That sense of "we" never stood conductor and orchestra in better stead, Becker says, than in August 1999, when he returned to the rehearsal room a month after his 18-month-old son, Cole, had drowned in a neighbor's swimming pool while Susan St.Clair suffered a diabetic seizure that kept her from coming to the boy's rescue. St.Clair shared his emotions with his musicians. "Our job was to be supportive and let him show us how," Becker said. "He did, and that, to me, was incredible leadership."
Under St.Clair, the Pacific has had a consistent commitment to performing and commissioning new music, especially from American composers. Working with living composers, he said, "is the closest thing I'm going to get to knowing Beethoven."
In 2000, he launched the American Composers Festival, an annual highlight. Next year's festival features works by Philip Glass. Mexican composers and the Asian influence on contemporary music have been past focuses.
Playing new music hasn't stunted the Pacific's growth. Even amid the economic downturn it has managed a steady paid attendance of about 150,000 a year.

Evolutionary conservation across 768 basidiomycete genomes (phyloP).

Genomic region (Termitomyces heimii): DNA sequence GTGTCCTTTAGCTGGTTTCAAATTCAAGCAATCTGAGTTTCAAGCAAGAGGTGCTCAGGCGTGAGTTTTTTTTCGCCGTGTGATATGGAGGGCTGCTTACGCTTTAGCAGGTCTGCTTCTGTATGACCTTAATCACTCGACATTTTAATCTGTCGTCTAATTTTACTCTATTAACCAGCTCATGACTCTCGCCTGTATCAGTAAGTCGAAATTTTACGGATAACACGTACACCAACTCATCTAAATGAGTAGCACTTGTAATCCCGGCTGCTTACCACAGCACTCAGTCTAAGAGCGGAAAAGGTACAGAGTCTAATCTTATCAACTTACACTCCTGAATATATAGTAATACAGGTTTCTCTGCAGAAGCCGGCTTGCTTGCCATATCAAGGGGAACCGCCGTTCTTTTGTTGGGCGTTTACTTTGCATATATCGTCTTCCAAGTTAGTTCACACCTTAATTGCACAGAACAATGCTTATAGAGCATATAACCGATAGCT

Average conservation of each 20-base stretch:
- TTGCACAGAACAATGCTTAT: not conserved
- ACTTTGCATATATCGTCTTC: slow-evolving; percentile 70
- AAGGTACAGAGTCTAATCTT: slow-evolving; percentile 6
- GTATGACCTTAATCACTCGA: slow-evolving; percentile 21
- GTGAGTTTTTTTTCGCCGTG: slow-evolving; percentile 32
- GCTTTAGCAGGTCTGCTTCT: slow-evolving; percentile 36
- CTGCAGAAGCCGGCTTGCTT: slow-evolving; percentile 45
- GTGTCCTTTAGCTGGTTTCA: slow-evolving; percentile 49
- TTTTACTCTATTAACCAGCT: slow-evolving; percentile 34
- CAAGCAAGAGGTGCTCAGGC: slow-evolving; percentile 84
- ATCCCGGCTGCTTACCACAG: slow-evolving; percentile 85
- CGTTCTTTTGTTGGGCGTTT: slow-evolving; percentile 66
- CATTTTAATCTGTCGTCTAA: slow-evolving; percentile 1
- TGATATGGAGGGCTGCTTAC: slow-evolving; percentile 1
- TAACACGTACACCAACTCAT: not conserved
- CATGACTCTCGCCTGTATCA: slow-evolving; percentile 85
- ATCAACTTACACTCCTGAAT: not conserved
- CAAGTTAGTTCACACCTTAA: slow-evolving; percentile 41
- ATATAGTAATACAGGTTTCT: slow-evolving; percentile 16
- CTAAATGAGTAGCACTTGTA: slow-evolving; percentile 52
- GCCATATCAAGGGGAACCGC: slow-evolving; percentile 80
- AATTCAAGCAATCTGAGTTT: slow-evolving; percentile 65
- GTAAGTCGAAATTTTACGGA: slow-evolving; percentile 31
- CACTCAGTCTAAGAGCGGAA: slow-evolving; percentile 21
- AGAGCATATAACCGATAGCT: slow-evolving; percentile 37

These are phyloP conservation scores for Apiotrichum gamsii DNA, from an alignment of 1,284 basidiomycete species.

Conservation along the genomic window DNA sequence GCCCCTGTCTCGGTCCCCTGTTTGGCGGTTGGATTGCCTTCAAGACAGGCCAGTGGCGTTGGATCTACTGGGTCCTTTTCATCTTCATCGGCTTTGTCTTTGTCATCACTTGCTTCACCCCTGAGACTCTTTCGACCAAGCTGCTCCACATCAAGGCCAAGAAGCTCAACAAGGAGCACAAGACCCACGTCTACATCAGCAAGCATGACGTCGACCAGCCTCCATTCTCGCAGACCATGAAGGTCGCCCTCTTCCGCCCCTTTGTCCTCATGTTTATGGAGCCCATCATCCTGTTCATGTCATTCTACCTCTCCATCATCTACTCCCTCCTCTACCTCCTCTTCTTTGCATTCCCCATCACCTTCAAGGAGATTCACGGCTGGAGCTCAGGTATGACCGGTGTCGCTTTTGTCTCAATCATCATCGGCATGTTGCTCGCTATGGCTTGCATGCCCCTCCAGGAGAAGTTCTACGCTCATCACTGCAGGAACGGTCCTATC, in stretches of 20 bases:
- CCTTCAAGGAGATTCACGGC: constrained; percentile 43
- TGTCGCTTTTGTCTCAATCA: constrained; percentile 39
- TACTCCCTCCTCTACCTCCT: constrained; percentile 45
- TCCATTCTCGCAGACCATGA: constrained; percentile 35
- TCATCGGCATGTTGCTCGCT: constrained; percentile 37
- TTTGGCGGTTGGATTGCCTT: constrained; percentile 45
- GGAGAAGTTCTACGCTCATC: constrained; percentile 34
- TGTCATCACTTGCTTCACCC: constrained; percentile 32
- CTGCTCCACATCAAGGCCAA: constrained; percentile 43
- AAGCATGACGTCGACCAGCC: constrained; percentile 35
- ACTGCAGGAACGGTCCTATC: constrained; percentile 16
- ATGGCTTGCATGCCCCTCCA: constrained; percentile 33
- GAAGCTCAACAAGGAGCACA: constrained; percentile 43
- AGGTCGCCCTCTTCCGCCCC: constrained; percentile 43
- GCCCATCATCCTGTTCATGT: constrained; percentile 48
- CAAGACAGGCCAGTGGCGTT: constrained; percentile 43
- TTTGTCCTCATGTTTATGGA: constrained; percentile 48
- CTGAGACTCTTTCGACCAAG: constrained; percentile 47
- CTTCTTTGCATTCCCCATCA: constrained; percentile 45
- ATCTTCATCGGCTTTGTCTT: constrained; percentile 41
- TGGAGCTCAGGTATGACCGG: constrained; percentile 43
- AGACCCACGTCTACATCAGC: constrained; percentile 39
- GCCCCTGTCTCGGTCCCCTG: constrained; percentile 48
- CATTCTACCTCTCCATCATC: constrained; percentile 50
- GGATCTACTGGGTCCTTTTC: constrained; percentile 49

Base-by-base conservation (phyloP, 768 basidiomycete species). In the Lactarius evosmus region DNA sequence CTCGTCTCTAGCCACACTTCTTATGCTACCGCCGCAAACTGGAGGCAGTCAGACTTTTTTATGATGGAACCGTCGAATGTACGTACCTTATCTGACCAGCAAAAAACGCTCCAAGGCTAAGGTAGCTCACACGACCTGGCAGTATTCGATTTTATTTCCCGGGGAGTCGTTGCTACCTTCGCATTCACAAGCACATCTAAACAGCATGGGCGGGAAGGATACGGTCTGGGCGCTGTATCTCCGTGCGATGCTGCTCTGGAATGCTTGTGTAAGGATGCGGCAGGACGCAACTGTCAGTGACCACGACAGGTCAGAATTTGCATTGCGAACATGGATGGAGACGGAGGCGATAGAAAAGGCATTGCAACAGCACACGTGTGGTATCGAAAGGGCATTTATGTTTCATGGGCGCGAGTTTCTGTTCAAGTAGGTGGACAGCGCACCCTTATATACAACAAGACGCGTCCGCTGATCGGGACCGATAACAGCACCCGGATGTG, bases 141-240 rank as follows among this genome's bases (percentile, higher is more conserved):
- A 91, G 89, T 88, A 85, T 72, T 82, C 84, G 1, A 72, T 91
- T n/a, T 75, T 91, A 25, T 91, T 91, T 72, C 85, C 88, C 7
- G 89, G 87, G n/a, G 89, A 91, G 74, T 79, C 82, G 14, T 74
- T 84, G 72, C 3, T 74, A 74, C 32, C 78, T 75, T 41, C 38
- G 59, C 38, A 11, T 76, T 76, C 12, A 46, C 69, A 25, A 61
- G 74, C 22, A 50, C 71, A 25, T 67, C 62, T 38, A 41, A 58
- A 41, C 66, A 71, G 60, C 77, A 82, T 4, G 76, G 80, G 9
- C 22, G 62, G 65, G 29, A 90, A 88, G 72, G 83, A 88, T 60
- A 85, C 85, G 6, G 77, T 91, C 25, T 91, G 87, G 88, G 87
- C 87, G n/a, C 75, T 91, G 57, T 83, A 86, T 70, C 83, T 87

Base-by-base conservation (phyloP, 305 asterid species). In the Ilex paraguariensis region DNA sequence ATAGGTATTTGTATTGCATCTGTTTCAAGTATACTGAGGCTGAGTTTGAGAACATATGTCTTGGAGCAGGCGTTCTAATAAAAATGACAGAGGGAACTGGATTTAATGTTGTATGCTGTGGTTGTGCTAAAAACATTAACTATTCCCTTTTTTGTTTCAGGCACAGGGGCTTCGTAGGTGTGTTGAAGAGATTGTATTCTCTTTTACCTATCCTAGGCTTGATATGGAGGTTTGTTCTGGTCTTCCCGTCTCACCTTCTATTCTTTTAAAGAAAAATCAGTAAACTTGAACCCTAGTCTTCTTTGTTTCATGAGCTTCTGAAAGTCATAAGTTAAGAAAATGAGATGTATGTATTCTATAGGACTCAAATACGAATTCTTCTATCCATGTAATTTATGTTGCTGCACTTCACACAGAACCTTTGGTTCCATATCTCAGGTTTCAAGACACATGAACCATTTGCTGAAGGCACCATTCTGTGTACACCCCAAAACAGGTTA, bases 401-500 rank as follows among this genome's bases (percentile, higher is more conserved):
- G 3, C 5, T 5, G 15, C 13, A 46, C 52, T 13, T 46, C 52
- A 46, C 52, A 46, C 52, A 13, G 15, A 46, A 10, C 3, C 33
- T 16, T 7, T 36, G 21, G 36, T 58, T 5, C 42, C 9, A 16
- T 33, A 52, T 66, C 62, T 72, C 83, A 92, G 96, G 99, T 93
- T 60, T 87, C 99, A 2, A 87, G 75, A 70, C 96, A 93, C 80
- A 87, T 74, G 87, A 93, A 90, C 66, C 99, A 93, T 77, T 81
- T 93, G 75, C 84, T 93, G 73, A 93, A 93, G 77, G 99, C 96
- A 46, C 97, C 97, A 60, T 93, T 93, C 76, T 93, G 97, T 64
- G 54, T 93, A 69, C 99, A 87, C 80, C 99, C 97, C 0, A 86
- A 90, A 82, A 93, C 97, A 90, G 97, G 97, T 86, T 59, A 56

An oft-stated goal during St.Clair's tenure has been winning national recognition for the Pacific Symphony as a "major orchestra," even though its budget, which peaked at $16.3 million before the recession, is about half that of the Pittsburgh and Detroit symphonies. Its musicians are not salaried but earn fees for each performance or rehearsal.
St.Clair said the Pacific's model works because Southern California is rich in studio work and other gigs for talented pros; living in such a musical ecosphere, he says, breeds players who are unusually quick, versatile and adaptable. For the organization, it means resources can stretch further in a time of economic stress.
Ticheli said he never has heard St.Clair complain about being passed over when large American orchestras have openings.
Being valued by a community and making a difference in people's lives, St.Clair said, "is more of a watermark and litmus test as to success than how much neon there is in one's career."
He won't speculate what will happen after 2012, when his contract with the Pacific Symphony expires, but he can't foresee ever losing his connection to Orange County and its orchestra. "This is where I'm going to be buried, it's where my son is buried. This is always going to be our home."